AiGroup recognizes that our economy is entering its first recession since the early 1990’s.
Mr Willox says the forthcoming Budget presents an opportunity to act on measures that will rectify the underlying weakness in the economy that were present prior to the COVID-19 crisis.
“Fortunately, our generally prudent approach to fiscal policy over many years means we are relatively well-equipped not only to manage the increased deficits and the greater levels of debt that have come with the COVID-19 crisis, but also to manage further stimulus in the 2020-21 Budget.”
The AiGroup wants fiscal strength to remain a priority, acknowledging that it will have its own challenges which will include reviewing Australia’s pattern of taxation.
Recognizing a potential budget deficit brought on by the current crisis, Mr Willox says it is still important not to “hold back on well-considered measures” to be able to move beyond the recession.
Specific to the Budget coming up AiGroup proposed the following changes:
- To extend the term of the Coronavirus Supplement and similar to stimulus packages introduced, provide a further Economic Support Payment.
- Reductions in personal income tax to increase take-home pay thereby increase household spending.
AiGroup says that the upper threshold for the 19% tax rate can be lifted to $45,00;while reducing tax rates on incomes between $45-$90k to up to thirty percent.
They add that changes to the Low income tax offset (LITO) and Low and Middle Income tax offset (LMITO) can take place six months earlier than planned.
Mr Willox group’s proposal for helping the business community and the overall economy also includes boosting business cash flows, investment and employment by extending the reduction to 25 percent in the company tax rate.
The company tax rate is scheduled to take effect from next July for all companies with a turnover below $50million to those with a turnover of less than $1billion.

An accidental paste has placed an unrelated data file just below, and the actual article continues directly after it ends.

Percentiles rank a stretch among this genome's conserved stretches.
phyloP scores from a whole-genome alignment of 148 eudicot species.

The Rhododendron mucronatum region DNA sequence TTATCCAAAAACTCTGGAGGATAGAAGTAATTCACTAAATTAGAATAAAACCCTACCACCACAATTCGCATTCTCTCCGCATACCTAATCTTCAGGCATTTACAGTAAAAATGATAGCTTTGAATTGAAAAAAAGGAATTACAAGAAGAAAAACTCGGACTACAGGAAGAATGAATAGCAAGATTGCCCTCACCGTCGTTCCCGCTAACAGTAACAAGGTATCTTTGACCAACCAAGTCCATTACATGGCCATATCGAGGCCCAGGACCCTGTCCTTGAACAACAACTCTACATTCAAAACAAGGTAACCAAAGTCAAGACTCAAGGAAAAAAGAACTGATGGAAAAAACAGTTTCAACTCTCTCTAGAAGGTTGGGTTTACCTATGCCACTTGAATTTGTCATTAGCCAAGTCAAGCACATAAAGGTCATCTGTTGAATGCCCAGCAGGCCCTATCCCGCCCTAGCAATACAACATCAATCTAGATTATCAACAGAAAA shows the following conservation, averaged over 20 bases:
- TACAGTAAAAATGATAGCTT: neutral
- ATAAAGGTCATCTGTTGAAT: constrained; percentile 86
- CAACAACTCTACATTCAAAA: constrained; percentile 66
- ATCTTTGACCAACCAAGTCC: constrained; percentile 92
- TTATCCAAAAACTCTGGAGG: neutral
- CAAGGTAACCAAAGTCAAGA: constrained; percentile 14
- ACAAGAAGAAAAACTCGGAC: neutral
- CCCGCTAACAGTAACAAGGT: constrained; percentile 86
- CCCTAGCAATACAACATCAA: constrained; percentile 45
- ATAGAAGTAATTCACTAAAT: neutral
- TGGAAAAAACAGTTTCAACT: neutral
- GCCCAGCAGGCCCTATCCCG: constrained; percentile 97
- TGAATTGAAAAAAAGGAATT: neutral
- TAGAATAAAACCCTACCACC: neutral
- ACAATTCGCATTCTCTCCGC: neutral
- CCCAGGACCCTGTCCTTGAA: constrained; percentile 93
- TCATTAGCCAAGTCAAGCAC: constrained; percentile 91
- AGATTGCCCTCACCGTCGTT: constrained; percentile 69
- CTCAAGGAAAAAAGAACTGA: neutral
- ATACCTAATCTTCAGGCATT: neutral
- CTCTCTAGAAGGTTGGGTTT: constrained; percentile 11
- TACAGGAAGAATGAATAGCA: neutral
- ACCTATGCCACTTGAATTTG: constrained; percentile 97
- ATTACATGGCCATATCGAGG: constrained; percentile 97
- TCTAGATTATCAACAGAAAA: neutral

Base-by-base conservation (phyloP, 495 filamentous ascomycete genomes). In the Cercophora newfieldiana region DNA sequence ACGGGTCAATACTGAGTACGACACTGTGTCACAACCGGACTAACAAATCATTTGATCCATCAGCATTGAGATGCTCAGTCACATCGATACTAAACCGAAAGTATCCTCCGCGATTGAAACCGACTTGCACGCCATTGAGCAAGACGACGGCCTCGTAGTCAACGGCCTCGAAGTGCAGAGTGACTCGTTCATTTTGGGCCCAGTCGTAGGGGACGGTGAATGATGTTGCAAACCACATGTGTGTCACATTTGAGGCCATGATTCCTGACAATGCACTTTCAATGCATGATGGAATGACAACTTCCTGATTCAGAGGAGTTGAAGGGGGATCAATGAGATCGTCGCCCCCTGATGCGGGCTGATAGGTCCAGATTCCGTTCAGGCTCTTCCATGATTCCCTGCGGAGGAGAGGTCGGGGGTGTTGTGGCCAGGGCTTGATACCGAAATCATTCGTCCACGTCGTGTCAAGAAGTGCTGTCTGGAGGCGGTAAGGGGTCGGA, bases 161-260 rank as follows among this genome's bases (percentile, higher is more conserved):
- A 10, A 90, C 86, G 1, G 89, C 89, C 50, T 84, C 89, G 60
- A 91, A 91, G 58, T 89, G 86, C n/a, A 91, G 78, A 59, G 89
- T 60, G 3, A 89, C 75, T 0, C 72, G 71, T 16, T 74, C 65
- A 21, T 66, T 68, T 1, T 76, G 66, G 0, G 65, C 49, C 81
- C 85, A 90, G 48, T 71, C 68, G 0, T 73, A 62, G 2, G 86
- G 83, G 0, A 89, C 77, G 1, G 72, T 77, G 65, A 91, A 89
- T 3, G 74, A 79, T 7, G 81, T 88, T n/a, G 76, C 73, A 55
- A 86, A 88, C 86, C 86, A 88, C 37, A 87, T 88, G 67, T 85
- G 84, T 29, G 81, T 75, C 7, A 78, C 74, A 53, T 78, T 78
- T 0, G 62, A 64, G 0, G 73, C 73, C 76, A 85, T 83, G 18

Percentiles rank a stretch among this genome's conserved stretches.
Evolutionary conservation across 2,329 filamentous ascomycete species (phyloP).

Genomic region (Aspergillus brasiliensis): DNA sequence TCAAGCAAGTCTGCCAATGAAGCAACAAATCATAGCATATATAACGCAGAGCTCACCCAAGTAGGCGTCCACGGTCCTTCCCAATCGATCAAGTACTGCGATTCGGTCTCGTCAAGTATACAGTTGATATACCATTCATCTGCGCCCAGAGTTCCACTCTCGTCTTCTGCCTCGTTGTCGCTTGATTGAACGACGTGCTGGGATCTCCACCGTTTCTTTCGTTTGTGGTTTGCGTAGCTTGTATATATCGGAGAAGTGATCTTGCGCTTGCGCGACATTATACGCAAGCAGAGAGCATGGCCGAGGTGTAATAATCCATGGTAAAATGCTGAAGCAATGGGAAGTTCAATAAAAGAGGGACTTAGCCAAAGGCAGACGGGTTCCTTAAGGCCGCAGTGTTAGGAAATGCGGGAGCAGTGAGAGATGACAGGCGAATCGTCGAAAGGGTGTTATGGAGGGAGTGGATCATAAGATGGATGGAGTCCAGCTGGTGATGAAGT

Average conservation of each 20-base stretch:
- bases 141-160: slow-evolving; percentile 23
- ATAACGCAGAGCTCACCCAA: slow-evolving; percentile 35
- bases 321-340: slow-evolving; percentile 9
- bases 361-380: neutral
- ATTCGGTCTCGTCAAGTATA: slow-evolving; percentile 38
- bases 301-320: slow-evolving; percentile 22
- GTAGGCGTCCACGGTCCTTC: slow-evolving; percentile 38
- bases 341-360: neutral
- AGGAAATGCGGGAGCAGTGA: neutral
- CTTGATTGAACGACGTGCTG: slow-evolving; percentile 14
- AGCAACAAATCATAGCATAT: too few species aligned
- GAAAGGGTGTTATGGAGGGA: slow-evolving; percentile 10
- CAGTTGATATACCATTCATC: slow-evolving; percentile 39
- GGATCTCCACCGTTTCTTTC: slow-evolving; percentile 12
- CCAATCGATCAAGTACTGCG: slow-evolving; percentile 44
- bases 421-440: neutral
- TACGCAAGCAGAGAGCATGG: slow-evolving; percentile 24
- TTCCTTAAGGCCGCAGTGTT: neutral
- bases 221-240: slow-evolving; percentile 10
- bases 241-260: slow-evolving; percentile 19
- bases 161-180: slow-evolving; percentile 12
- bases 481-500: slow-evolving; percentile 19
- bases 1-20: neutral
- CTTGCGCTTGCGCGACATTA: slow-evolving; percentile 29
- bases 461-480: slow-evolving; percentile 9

The business sector supported by AiGroup has also called for the federal government to work with states and territories to accelerate infrastructure and housing projects now in the pipeline.
Given that increasing R&D has also been pointed out as key strategy to facilitate moving to advanced manufacturing status.
Mr Willox group also proposed the withdrawal of changes to the law which will cut back the coverage for the Research and Development Tax Incentive.
Scaling up energy efficiency and energy management technologies was a feature of Mr Willox’s team as proposal to government.
They say this can take place as an environmental objective through the allocation of $500million over 2 years for capital grants.
Mr Willox believes that at the minimum Australia should be able to become self-reliant with its own healthcare systems.
Identifying the pharmaceutical and medical technology sectors as important players he believes Australia’s health capacities should be the policymakers’ first objective.
“Resilience doesn’t necessarily mean we have to make everything here. It does mean though that we can create potential to make many things here and give industry the opportunity to pivot quickly to make what we need as a country.”
Industry Update raised with Mr Willox that his organisation has been quite vocal about the way the Victorian Government has handled the covid outbreak in its state who they say have largely ignored issues and concerns of the business sector.
He thinks that the government may have over-reacted and has taken quite extreme measures in some of its approach with controlling covid transmission.
“It’s an over-reaction. Thousands of businesses have been able to operate their businesses for months even during the pandemic.
"They’ve put COVID safety plans in place but have not been able to implement it after shutdown. So this is creating economic and emotional stress.”
“It’s also creating unemployment. In August 66,000 jobs disappeared from Victoria. It will have massive economic consequences.”
The AiGroup has argued for a localised and more proportionate response to managing the pandemic. If NSW has been able to do it up to an extent, Victoria can learn from it.
“The government has over reacted and has not consulted more as widely as it should have. The result of that is there are businesses that could have operated and should still be opened and operated within covid safe practise capacities.”
“The reality is that many businesses are just barely hanging on and the need for the strict lockdown needs to be over.”
Finishing on a more optimistic note Mr Willox says he does acknowledge the importance of donning masks and its role in successfully keeping the covid spread less than the 2-digit numbers in the state of Victoria.
He buys his supply of masks from a local Victoria manufacturer Sleep Corp Pty Ltd in South Victoria.
“The mask manufacturing industry which is now fast expanding in Australia is a perfect example of how Australia can become stronger and a self-reliant advanced manufacturing country overall,” says the AiGroup’s head Mr Willox.